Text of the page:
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Water Heater Maintenance
Maintenance Information - Updated December 1, 2003
Most people do not give much thought to their water heater until they run out of hot water, they get dirty water from the water heater, or the water heater starts leaking. Good maintenance will make a water heater last 20 years. Lack of preventative maintenance will cause you inconveniences, cause your water heater to operate inefficiently, and premature failure.

Read your water heater’s operation and maintenance manual. If you feel uncomfortable with the requirements of manufacturer recommendations for preventative maintenance of your water heater, call a plumber. If you do not have an operation and maintenance manual call Mike Barrow or Claude Reese.

Water heaters, whether gas or electric, have become more complex and expensive. They also do not seem to last as long as they once did. This is one modern appliance that is out of sight, out of mind, until we have problems with it.

Hot Water Heater Flushing
Maintenance books recommend that the hot water heater be drained (flushed) every six months, but few homeowners bother to do this. Often, it is put in an area that is not as accessible as other appliances. It may or may not be easy to drain, even though all heaters have a hose connection and faucet control at the bottom. This task is not only inconvenient, but often the washer and/or washer seat on the faucet must be replaced after draining. Sometimes the entire faucet assembly will have to be replaced. If this is not done correctly, the unit may leak at the faucet. Furthermore, the unit can be damaged while drained. Unless the customer is fully familiar with servicing these units, one should consult their service representatives at the gas or electric utility before undertaking these tasks.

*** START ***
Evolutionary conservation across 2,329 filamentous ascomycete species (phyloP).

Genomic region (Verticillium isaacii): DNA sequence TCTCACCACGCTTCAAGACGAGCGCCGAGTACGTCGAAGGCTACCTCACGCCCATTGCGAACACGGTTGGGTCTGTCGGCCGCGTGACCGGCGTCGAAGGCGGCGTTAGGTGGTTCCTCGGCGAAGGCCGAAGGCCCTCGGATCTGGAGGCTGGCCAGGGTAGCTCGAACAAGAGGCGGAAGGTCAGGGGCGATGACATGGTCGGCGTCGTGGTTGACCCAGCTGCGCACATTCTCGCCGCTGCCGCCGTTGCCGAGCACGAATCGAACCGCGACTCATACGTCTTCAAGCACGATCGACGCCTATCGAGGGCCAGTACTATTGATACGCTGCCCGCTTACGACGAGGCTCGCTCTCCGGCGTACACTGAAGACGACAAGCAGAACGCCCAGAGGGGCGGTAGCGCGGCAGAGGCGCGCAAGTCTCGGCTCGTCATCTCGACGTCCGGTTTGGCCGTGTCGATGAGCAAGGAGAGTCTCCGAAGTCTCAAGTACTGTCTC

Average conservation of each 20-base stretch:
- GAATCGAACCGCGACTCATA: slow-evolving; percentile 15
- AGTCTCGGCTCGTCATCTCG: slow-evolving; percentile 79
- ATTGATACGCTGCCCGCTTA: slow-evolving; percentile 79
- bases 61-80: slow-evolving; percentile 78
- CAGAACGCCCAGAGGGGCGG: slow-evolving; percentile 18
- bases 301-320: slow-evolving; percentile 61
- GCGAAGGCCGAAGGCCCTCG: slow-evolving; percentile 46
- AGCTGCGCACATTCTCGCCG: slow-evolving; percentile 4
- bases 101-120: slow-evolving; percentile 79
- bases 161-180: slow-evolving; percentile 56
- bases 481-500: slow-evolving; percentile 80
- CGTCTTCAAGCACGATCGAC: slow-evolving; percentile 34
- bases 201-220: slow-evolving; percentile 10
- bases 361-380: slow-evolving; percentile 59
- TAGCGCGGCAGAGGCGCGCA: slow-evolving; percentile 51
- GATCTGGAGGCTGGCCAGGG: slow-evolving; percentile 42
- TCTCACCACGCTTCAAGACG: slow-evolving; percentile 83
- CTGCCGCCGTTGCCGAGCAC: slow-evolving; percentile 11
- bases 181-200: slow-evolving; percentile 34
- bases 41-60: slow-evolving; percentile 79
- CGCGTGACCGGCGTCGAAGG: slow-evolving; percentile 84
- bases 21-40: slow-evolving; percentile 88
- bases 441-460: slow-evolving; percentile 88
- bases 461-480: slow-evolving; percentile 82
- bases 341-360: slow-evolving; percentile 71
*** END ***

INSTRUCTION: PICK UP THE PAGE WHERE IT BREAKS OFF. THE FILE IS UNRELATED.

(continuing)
Odors
A heater which is recycled off / on or left off for a period of non-heating may develop offensive odors from sulfur bacteria. The odor is hydrogen sulfide, like a rotten egg odor. This odorous water may be drawn back through cold water faucets as well as the hot water faucet.

Temperature Settings
The heater thermostat should be set at a reasonable temperature. Scalding of infants and the elderly can be a real hazard, even when the temperature setting is within proper limits. Again, the user should consult with their energy supplier to have the unit set at a safe temperature.

Hot Water Reminders
Because warm / hot water is much more corrosive of metals than cold water, one should not use the hot water tap as a source for drinking, cooking, or dilution of infant formula. It can be high in metals such as aluminum, iron, lead, copper, and zinc. The heater tank also tends to concentrate these metals and precipitate them in layers inside the heater tank. Many tanks have a metal sacrificial anode. This is designed to wear down and can be an additional source of metals. While it may be a convenient shortcut, water from the heater is not an approved source of drinking water.

White Plastic Particles
It is not unusual for the white plastic (PVC) filler tube inside the heater to disintegrate and discharge small white particles to the faucet aerator screens. These particles can come through not only the hot water lines but the cold water lines as well. These particles may appear to be soft and crumbly, but a good test is to heat this material with a match. PVC will melt, minerals, such as calcium, will not.